Artisan Roast: Master Baristas

Artisan Roast have done the double, and been voted best coffee shop in Edinburgh and Glasgow. We ventured into their world of precision, quirkiness and exquisite facial hair to find out what makes them tick

Feature by Peter Simpson | 06 Jan 2012
  • Artisan coffee

Lukasz Gasiorowski has one hell of a moustache. It's precise, full-bodied, with areas of light and shade and a meticulously-crafted shape. It jumps out at you, but then settles in perfectly. It's almost as though it's a metaphor for Artisan Roast's coffee, but then no-one could put that much effort into a cup, could they?

“When we look at the beans,” he says, “we need to prepare them in a different way on a Thursday compared to a Monday, use different amounts or a slightly different grind. There are changes to the Co2 levels in the coffee we need to watch out for.” Yes, it turns out you can put that much effort into a coffee.

It's that effort and overwhelming focus that have made Artisan Roast your favourite coffee stop in both Edinburgh and Glasgow. That and the fact that their coffee tastes bloody good. Lukasz is the manager of Artisan Roast's original Broughton Street shop, where the company's first roaster sat for several years before the operation was moved to Glasgow. Given that Artisan now roast 600kg of coffee a week, it's probably not a bad thing that the roaster's out of the way. In its place there are coffee sacks for wallpaper, and cafetieres fashioned into light fixtures. Even the wood floor looks as though someone's varnished it with a coat of espresso.

They are the mad professors of the coffee world, hiding out in plain sight, always tweaking and improving on their work. It's clear enough that what Artisan get up to goes beyond the usual corporate wonkspeak of 'passion about coffee'. If the high street chains are 'passionate' then these guys are hiding in the stationery cupboard with the coffee, and don't want to be disturbed.

“We do everything in-house, ourselves,” Lukasz says. “We started out just as a roastery, and we still roast all our own coffees as well as supplying them to other cafes and restaurants. We know where everything has come from, because we source all the beans ourselves. We're always getting notes on each batch, looking at what characteristics different beans have and the best ways to bring out the flavours.” 

Everything here is planned and finessed, down to the finest detail. The coffee machine is a hand-operated 1950s pump-action beast the likes of which you'll never have seen before. I'm informed that it takes between 30 and 32 seconds to extract an espresso, yet I don't see a clock or watch anywhere. Lukasz tells me that new staff, who already have a minimum of a year's professional experience, spend up to two weeks working on milk. Just the milk. Barista Alex chips in to back him up.

“Say you go into a Costa and get a latte,” she says. “It's going to be covered in these big bubbles that look like clouds. That's not what you want. You need little microbubbles that don't immediately separate from the milk, because that way you keep all the flavour in.” The pair nod in agreement, leaving me to gurn and let out the non-commital hum of a man who is a little taken aback and confused. A man who has somehow ended up discussing the optimum size of milk bubbles.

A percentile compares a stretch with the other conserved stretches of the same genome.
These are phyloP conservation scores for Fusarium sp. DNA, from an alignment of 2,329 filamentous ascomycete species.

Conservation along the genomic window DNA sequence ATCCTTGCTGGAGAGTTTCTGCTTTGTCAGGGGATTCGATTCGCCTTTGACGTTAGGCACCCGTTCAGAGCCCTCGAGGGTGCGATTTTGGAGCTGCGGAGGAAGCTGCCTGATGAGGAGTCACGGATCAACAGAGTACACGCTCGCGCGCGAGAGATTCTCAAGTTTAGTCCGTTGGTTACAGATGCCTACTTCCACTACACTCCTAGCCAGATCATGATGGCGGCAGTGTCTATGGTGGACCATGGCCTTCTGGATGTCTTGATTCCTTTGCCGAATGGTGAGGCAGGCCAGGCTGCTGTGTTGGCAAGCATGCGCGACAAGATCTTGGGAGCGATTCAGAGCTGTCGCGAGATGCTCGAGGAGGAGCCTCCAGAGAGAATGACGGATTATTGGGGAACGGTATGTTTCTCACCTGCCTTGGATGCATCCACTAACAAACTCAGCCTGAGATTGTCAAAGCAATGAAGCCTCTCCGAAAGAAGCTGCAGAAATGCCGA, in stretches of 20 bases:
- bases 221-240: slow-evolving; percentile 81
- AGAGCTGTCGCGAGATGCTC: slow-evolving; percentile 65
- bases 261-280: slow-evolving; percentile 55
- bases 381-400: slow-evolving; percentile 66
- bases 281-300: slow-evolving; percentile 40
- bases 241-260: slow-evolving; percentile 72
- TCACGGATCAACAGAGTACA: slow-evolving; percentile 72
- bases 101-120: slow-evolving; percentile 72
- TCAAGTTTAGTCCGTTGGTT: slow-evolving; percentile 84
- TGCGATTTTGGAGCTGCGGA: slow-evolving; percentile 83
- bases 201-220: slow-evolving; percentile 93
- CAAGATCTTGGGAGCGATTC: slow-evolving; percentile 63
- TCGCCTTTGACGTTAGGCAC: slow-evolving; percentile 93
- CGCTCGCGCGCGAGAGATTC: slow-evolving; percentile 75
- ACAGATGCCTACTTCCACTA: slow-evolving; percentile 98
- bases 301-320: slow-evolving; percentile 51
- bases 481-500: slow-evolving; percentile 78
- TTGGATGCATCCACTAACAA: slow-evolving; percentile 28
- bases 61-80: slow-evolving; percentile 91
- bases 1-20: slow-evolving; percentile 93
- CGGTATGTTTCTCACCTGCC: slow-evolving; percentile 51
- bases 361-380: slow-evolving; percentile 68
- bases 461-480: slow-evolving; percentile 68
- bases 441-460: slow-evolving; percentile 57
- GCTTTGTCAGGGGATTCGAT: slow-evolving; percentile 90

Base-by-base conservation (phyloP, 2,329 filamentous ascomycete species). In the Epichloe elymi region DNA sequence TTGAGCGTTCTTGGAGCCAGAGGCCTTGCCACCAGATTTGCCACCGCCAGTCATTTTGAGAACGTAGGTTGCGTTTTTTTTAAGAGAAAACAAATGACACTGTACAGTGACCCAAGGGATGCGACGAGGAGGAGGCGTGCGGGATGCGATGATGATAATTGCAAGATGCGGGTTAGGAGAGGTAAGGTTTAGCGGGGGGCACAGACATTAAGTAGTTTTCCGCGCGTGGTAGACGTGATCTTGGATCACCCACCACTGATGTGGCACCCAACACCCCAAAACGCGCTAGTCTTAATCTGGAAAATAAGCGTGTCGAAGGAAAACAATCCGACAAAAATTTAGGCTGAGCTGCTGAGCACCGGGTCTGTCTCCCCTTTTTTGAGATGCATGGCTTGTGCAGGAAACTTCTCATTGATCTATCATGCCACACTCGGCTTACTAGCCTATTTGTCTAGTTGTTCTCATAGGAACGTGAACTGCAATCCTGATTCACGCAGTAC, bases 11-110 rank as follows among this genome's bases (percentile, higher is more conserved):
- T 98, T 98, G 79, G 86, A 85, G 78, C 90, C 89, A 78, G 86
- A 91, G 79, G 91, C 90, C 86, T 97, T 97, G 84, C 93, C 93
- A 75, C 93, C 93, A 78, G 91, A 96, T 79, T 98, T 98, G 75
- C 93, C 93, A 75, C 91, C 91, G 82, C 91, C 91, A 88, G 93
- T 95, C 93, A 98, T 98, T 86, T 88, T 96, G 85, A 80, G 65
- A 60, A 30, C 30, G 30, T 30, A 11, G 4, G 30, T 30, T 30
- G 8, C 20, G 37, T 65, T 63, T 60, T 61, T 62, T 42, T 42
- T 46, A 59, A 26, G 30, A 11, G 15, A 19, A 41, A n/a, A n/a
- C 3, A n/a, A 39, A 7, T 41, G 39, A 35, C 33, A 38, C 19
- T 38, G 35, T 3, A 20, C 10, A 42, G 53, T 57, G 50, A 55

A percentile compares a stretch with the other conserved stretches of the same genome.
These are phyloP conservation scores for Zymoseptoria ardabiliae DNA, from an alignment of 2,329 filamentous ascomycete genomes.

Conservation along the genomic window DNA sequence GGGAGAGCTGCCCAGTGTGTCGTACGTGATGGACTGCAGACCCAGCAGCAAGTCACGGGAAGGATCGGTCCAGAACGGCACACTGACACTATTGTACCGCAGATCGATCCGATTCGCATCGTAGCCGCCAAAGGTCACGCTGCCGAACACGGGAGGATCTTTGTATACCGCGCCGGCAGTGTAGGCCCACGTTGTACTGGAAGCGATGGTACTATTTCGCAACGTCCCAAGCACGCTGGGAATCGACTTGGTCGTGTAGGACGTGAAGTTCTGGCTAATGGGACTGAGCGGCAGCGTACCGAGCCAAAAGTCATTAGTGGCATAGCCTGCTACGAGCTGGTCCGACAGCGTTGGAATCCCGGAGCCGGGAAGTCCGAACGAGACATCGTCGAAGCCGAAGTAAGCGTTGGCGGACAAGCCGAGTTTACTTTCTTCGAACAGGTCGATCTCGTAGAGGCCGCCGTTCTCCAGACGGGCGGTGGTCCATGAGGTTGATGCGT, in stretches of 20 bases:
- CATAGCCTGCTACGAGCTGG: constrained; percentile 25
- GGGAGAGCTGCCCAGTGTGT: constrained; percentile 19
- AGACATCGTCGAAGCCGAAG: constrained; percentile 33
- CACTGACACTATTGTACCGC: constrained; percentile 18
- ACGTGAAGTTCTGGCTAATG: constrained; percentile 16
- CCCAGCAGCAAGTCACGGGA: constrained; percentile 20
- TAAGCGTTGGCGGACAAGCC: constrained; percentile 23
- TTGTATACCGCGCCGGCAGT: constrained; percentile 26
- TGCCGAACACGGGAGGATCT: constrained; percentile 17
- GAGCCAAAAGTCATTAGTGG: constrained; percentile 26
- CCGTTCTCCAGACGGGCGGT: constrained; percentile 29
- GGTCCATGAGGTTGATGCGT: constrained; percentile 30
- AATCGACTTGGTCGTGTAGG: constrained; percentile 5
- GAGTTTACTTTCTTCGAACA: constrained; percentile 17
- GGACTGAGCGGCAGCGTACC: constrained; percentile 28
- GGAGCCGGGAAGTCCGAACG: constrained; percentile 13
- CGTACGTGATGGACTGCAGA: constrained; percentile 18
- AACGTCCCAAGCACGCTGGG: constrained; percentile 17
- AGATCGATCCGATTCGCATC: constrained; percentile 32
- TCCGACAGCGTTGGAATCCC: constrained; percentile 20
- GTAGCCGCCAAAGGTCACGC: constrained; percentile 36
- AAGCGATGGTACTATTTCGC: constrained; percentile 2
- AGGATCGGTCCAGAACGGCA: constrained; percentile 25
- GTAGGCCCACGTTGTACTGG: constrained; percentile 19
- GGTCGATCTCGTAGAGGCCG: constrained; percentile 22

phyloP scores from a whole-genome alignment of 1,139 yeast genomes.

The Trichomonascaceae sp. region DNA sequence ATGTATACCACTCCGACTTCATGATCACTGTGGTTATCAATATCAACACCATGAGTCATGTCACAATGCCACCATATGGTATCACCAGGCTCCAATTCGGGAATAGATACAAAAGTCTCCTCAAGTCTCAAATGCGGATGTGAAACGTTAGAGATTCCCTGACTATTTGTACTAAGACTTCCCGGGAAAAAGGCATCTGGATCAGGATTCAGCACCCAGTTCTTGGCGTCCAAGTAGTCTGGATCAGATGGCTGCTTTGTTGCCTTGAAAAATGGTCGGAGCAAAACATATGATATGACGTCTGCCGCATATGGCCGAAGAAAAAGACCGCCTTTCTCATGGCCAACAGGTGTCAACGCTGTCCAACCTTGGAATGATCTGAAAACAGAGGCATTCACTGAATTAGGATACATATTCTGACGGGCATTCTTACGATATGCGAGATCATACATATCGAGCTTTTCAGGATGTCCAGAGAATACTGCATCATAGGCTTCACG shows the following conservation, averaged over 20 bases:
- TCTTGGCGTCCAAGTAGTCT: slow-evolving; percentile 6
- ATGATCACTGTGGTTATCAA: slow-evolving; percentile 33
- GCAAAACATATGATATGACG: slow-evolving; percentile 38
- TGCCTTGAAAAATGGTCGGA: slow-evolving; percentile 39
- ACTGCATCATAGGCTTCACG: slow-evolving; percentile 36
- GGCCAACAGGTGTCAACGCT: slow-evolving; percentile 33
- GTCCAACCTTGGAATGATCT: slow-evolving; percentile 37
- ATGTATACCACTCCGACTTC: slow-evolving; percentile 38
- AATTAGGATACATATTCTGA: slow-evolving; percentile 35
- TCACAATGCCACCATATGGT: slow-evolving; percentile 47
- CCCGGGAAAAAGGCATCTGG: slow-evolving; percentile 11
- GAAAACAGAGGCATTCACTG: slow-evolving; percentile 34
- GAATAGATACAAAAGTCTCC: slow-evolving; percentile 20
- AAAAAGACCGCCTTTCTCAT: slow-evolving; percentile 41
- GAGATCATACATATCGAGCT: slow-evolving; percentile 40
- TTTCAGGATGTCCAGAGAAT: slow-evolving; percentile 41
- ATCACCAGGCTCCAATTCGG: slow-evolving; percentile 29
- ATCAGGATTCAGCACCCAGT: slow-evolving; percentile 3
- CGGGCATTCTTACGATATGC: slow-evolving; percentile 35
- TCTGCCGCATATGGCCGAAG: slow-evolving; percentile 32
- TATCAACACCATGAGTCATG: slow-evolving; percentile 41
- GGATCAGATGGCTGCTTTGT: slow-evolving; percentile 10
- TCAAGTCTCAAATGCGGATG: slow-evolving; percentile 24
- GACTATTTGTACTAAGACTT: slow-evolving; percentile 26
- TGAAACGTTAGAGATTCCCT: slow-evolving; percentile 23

Lukasz seems to sense my trepidation, and lets out a wry smile. “It doesn't sound that important on its own, but the point we try to make is that it might only be a little thing, but the little things all add up.

"Making coffee for us is about attention to detail, and consistency,” he adds. “Knowing what to look for – the temperature of the water, the size of the grind, the ratios of coffee to milk – is important, but you need to be able to do it over and over again. It's no good making one nice coffee and 20 bad cups.” 

As for the rest of us, the Artisans believe that great coffee isn't out of the reach of our clumsy hands. Lukasz says: “The equipment you can get these days, and the coffees you can buy, mean that anyone can make a nice coffee at home. And even if you don't fancy doing that the coffee scene in Edinburgh is so great that there's plenty of places you can go. Edinburgh has about ten or 12 really top-end coffee places, which for somewhere of this size is amazing.

“We get people in all the time asking for advice on making the stuff at home, and we tell them all the same thing. Pay attention to what you're doing; don't just throw your stove-top coffee pot on first thing in the morning, leave it alone, then expect a good coffee. Take your time, and look out at each stage of the process to make sure you're doing things properly."

These guys take the time to do things properly, and they maintain total control over each stage of your coffee's journey from the plantation to your palate. That's why Artisan Roast do the best coffee around –planning and detail. If they wanted to overthrow the City Chambers or carry out a bank job, I can't imagine they would have too much trouble. They'd probably have planned and done it before any of us had even noticed. And hey, if they do ever decide to go rogue, they've got a man on the team with the perfect 'tache for it.

Artisan Roast, 57 Broughton St, Edinburgh & 15 Gibson St, Glasgow